Photo Credit: Reuters
While I will always have roots in Texas, there have been times when I have wanted to disassociate from the land of BBQ and football. This is one of those times.
An Assault on Humanity
Over the weekend, ISIS attacked and bombed Paris and Beirut, leaving hundreds dead. On November 16, 2015, Governor Greg Abbott released an open letter to the POTUS, stating that Texas would not be accepting Syrian refugees. Several other state governors joined him in a position that reeks of xenophobia.
Attempting to hide behind the guise of self-preservation, Abbott’s statement is nothing less than violence on our shared dignity as humans. It assaults the basic humanity that all people share and all governments should protect. And it makes me concerned.
The letter that Abbot penned is held together by a loose and fragile argument. It argues that in order to protect Americans from the possibility of danger, Texas will no longer accept refugees. Abbott’s letter (and many of the other letters from US governors) operates behind a thin veneer of good intentions and misinformation. Break through it, and we find the festering issues of fear, elitism and a hardened moral conscience. Abbott would have us think that an American life is more valuable than a Syrian refugee’s; he would have us believe that Syrian refugees are ISIS militants (the identified attackers were all EU nationals); he would have us say to those with their backs up against a wall, “I will not help. Your suffering is yours to bear”; he would have us turn away from Syrian men, women and children and exercise a willful ignorance of human suffering.
Abbott’s brand of nationalism sets up a false barrier that obscures our shared humanity with all people in the world. There is a place for nationalism (and also a robust vetting process). But when we decide to primarily see ourselves as Americans and the “other” as foreigner, we place our national citizenship above our God-given humanity. At best, this results in a distance between me and the “other,” and at worst (and this is more often the case), it creates fear, distrust and the false belief that others do not deserve the protection and preservation of their universal human dignity.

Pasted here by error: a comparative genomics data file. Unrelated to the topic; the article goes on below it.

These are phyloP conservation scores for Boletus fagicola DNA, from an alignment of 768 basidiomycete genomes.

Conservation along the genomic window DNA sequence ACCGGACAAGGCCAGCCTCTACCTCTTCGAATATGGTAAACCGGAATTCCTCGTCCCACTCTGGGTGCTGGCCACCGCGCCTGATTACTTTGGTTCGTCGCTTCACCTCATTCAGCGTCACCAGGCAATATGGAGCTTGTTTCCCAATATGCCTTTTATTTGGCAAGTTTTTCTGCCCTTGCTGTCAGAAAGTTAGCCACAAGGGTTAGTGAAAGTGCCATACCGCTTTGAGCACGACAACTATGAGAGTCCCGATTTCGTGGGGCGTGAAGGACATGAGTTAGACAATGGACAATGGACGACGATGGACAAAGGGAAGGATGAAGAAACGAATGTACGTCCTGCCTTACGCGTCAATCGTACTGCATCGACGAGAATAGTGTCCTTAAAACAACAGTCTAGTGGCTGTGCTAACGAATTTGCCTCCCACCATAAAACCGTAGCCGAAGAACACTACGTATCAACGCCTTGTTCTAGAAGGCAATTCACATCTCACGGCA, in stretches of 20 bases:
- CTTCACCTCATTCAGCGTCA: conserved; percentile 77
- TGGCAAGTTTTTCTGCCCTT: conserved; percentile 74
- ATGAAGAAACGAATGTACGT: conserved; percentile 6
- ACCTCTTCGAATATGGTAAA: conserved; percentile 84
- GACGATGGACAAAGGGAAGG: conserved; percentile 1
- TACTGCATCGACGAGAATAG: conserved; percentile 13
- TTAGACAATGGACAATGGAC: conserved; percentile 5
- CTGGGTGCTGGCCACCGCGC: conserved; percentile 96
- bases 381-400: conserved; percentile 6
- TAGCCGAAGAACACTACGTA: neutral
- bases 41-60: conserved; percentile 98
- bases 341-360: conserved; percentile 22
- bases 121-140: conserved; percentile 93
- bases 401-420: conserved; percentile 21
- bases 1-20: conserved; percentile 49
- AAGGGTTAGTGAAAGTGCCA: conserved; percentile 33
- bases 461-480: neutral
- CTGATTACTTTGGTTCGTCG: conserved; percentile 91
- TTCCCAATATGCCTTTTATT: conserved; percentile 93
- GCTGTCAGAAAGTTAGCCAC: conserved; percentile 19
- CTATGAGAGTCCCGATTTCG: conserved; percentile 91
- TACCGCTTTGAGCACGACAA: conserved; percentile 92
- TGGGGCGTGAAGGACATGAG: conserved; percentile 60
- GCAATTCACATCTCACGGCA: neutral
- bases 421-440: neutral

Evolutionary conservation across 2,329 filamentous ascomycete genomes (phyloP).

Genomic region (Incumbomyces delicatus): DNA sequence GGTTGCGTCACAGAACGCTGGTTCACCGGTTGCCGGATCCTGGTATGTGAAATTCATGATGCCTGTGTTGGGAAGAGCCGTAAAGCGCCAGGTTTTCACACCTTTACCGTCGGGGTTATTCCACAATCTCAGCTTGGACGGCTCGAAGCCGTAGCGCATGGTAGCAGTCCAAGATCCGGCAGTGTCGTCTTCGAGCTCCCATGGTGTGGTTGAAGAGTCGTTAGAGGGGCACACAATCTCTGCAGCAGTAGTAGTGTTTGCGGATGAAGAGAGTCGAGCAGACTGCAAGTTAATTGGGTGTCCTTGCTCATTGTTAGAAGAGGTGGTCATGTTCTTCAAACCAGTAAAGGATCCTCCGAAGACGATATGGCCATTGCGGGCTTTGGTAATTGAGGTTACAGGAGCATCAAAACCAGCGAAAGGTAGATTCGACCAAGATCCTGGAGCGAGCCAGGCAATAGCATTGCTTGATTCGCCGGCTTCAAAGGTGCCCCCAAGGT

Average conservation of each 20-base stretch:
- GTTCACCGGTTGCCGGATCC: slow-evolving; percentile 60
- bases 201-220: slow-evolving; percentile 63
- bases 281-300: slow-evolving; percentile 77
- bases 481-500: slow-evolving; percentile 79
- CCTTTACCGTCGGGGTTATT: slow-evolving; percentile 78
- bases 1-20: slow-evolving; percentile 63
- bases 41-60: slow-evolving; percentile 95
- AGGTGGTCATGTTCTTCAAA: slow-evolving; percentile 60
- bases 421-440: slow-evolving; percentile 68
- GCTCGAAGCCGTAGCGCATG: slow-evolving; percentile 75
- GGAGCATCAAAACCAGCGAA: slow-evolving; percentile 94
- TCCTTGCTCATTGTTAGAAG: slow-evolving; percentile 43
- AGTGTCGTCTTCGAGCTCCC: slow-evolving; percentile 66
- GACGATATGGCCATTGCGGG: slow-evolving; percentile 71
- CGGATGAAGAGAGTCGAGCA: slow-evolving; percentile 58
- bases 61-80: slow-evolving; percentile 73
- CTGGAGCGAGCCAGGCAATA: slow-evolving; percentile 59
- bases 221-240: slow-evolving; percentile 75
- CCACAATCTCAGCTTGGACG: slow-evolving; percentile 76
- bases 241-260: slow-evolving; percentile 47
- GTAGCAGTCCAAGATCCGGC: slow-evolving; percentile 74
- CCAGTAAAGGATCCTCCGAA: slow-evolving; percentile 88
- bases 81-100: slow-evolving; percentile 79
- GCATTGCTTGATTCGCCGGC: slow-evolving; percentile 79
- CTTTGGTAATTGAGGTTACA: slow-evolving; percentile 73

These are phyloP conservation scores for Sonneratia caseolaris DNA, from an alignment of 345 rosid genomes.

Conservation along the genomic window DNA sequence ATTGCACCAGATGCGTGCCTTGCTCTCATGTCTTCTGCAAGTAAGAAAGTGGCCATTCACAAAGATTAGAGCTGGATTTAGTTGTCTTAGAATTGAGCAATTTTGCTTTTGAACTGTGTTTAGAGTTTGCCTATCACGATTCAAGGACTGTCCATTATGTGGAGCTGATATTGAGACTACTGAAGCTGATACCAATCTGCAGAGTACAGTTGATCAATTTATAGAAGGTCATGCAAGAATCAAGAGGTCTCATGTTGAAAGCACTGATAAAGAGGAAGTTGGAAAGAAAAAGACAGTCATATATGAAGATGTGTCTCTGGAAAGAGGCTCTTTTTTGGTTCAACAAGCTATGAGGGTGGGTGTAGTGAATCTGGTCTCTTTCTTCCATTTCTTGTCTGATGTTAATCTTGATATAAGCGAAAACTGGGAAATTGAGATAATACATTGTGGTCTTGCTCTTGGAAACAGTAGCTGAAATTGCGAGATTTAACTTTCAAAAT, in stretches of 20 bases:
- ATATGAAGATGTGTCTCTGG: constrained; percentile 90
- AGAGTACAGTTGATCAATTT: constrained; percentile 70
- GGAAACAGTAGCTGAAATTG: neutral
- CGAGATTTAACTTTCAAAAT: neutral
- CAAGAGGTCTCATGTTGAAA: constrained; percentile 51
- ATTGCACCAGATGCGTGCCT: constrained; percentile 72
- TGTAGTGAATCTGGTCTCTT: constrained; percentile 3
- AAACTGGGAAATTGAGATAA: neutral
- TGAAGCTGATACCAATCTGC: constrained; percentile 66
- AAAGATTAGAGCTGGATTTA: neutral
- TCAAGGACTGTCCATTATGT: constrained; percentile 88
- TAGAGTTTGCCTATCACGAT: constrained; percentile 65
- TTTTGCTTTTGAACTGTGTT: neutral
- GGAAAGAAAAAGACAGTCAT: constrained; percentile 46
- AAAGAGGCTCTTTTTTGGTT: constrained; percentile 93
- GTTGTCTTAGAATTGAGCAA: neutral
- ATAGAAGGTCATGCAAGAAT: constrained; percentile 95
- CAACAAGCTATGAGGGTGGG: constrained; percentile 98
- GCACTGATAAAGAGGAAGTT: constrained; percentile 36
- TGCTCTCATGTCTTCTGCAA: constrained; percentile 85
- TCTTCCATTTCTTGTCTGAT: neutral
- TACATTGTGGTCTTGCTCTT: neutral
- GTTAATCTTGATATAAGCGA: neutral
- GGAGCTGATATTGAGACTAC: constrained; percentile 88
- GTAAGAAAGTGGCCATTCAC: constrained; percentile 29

Self-preservation at the cost of neglecting refugees is something that we must wholeheartedly refuse. Accepting Abbott’s position pushes refugees into a more precarious and threatening situation than they are already in. It selfishly attempts to abdicate our moral responsibility as we “pass by on the other side of the road.” While I recognize that not all readers of this blog are Christ-followers, I believe most of us are familiar with the story of the Good Samaritan (Luke 10:25-37).
As a society, it’s curious and ironic how we have chosen to apply the Good Samaritan principles to our everyday life. We teach our children to help those in need. We rehearse to each other that we should find ways to seek the welfare of our neighbors. Yet we also find ourselves afraid. In our culture of litigation and self-preservation, we have found ways to hardwire ourselves to not help. Being a good Samaritan often comes at the cost of fearing for one’s own well-being. We have actually made laws to protect those who help others in dire situations – and we call these our “Good Samaritan” laws. In the name of self-preservation, we have created a culture where it has become dangerous to help. We have inoculated ourselves from compassion and justice.